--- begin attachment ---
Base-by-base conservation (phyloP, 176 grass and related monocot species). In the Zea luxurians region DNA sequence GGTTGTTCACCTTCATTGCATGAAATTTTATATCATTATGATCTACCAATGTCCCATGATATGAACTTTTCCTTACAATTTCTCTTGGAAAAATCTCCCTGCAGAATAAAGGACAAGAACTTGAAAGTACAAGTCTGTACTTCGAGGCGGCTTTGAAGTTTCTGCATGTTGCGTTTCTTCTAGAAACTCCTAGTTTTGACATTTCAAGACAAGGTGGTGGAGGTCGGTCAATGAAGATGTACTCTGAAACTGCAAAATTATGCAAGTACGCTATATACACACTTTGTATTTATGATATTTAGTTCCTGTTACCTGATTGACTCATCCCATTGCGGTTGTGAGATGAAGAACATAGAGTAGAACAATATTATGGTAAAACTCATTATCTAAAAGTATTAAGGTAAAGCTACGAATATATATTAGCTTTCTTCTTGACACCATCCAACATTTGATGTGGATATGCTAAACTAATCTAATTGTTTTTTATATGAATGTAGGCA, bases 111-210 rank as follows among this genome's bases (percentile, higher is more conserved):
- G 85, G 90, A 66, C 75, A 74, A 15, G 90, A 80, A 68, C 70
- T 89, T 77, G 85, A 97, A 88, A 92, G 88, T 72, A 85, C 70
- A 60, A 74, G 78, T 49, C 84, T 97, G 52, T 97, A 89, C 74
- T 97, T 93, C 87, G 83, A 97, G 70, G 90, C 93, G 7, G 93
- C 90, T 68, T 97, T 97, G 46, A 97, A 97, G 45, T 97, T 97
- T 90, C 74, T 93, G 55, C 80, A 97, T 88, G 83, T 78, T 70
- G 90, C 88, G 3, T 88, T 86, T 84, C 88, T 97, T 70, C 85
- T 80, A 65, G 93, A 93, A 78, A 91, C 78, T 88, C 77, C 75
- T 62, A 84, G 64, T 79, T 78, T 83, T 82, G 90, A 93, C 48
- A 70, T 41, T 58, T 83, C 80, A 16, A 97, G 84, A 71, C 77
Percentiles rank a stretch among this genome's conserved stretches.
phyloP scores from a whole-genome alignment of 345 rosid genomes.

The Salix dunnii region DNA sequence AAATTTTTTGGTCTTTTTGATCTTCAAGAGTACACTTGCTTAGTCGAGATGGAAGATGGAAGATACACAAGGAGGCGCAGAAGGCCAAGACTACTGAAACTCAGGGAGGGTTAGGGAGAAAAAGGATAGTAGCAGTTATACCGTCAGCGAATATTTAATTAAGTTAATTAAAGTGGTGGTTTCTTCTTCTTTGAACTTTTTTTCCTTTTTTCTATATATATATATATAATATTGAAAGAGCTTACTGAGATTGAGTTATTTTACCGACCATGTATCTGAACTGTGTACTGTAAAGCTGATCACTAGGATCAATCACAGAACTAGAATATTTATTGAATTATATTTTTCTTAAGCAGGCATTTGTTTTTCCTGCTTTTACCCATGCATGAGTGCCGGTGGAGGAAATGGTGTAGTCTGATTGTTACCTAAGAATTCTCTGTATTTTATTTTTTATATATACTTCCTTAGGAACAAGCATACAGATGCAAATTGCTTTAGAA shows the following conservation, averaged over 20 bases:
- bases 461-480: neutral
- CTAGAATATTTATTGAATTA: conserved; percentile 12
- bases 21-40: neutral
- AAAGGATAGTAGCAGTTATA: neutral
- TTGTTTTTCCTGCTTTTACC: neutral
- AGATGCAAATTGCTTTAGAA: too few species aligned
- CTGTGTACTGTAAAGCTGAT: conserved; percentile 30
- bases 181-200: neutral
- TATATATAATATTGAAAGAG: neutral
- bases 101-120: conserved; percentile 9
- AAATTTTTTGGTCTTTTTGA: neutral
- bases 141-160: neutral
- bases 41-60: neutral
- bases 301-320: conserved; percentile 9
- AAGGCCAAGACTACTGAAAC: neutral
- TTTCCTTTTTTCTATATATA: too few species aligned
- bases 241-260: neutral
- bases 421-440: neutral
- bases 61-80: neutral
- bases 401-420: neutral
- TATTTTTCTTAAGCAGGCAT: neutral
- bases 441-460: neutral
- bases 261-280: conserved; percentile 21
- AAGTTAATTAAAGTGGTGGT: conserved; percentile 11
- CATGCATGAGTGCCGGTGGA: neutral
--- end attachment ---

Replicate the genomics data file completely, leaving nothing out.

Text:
Base-by-base conservation (phyloP, 176 grass and related monocot species). In the Zea luxurians region DNA sequence GGTTGTTCACCTTCATTGCATGAAATTTTATATCATTATGATCTACCAATGTCCCATGATATGAACTTTTCCTTACAATTTCTCTTGGAAAAATCTCCCTGCAGAATAAAGGACAAGAACTTGAAAGTACAAGTCTGTACTTCGAGGCGGCTTTGAAGTTTCTGCATGTTGCGTTTCTTCTAGAAACTCCTAGTTTTGACATTTCAAGACAAGGTGGTGGAGGTCGGTCAATGAAGATGTACTCTGAAACTGCAAAATTATGCAAGTACGCTATATACACACTTTGTATTTATGATATTTAGTTCCTGTTACCTGATTGACTCATCCCATTGCGGTTGTGAGATGAAGAACATAGAGTAGAACAATATTATGGTAAAACTCATTATCTAAAAGTATTAAGGTAAAGCTACGAATATATATTAGCTTTCTTCTTGACACCATCCAACATTTGATGTGGATATGCTAAACTAATCTAATTGTTTTTTATATGAATGTAGGCA, bases 111-210 rank as follows among this genome's bases (percentile, higher is more conserved):
- G 85, G 90, A 66, C 75, A 74, A 15, G 90, A 80, A 68, C 70
- T 89, T 77, G 85, A 97, A 88, A 92, G 88, T 72, A 85, C 70
- A 60, A 74, G 78, T 49, C 84, T 97, G 52, T 97, A 89, C 74
- T 97, T 93, C 87, G 83, A 97, G 70, G 90, C 93, G 7, G 93
- C 90, T 68, T 97, T 97, G 46, A 97, A 97, G 45, T 97, T 97
- T 90, C 74, T 93, G 55, C 80, A 97, T 88, G 83, T 78, T 70
- G 90, C 88, G 3, T 88, T 86, T 84, C 88, T 97, T 70, C 85
- T 80, A 65, G 93, A 93, A 78, A 91, C 78, T 88, C 77, C 75
- T 62, A 84, G 64, T 79, T 78, T 83, T 82, G 90, A 93, C 48
- A 70, T 41, T 58, T 83, C 80, A 16, A 97, G 84, A 71, C 77
Percentiles rank a stretch among this genome's conserved stretches.
phyloP scores from a whole-genome alignment of 345 rosid genomes.

The Salix dunnii region DNA sequence AAATTTTTTGGTCTTTTTGATCTTCAAGAGTACACTTGCTTAGTCGAGATGGAAGATGGAAGATACACAAGGAGGCGCAGAAGGCCAAGACTACTGAAACTCAGGGAGGGTTAGGGAGAAAAAGGATAGTAGCAGTTATACCGTCAGCGAATATTTAATTAAGTTAATTAAAGTGGTGGTTTCTTCTTCTTTGAACTTTTTTTCCTTTTTTCTATATATATATATATAATATTGAAAGAGCTTACTGAGATTGAGTTATTTTACCGACCATGTATCTGAACTGTGTACTGTAAAGCTGATCACTAGGATCAATCACAGAACTAGAATATTTATTGAATTATATTTTTCTTAAGCAGGCATTTGTTTTTCCTGCTTTTACCCATGCATGAGTGCCGGTGGAGGAAATGGTGTAGTCTGATTGTTACCTAAGAATTCTCTGTATTTTATTTTTTATATATACTTCCTTAGGAACAAGCATACAGATGCAAATTGCTTTAGAA shows the following conservation, averaged over 20 bases:
- bases 461-480: neutral
- CTAGAATATTTATTGAATTA: conserved; percentile 12
- bases 21-40: neutral
- AAAGGATAGTAGCAGTTATA: neutral
- TTGTTTTTCCTGCTTTTACC: neutral
- AGATGCAAATTGCTTTAGAA: too few species aligned
- CTGTGTACTGTAAAGCTGAT: conserved; percentile 30
- bases 181-200: neutral
- TATATATAATATTGAAAGAG: neutral
- bases 101-120: conserved; percentile 9
- AAATTTTTTGGTCTTTTTGA: neutral
- bases 141-160: neutral
- bases 41-60: neutral
- bases 301-320: conserved; percentile 9
- AAGGCCAAGACTACTGAAAC: neutral
- TTTCCTTTTTTCTATATATA: too few species aligned
- bases 241-260: neutral
- bases 421-440: neutral
- bases 61-80: neutral
- bases 401-420: neutral
- TATTTTTCTTAAGCAGGCAT: neutral
- bases 441-460: neutral
- bases 261-280: conserved; percentile 21
- AAGTTAATTAAAGTGGTGGT: conserved; percentile 11
- CATGCATGAGTGCCGGTGGA: neutral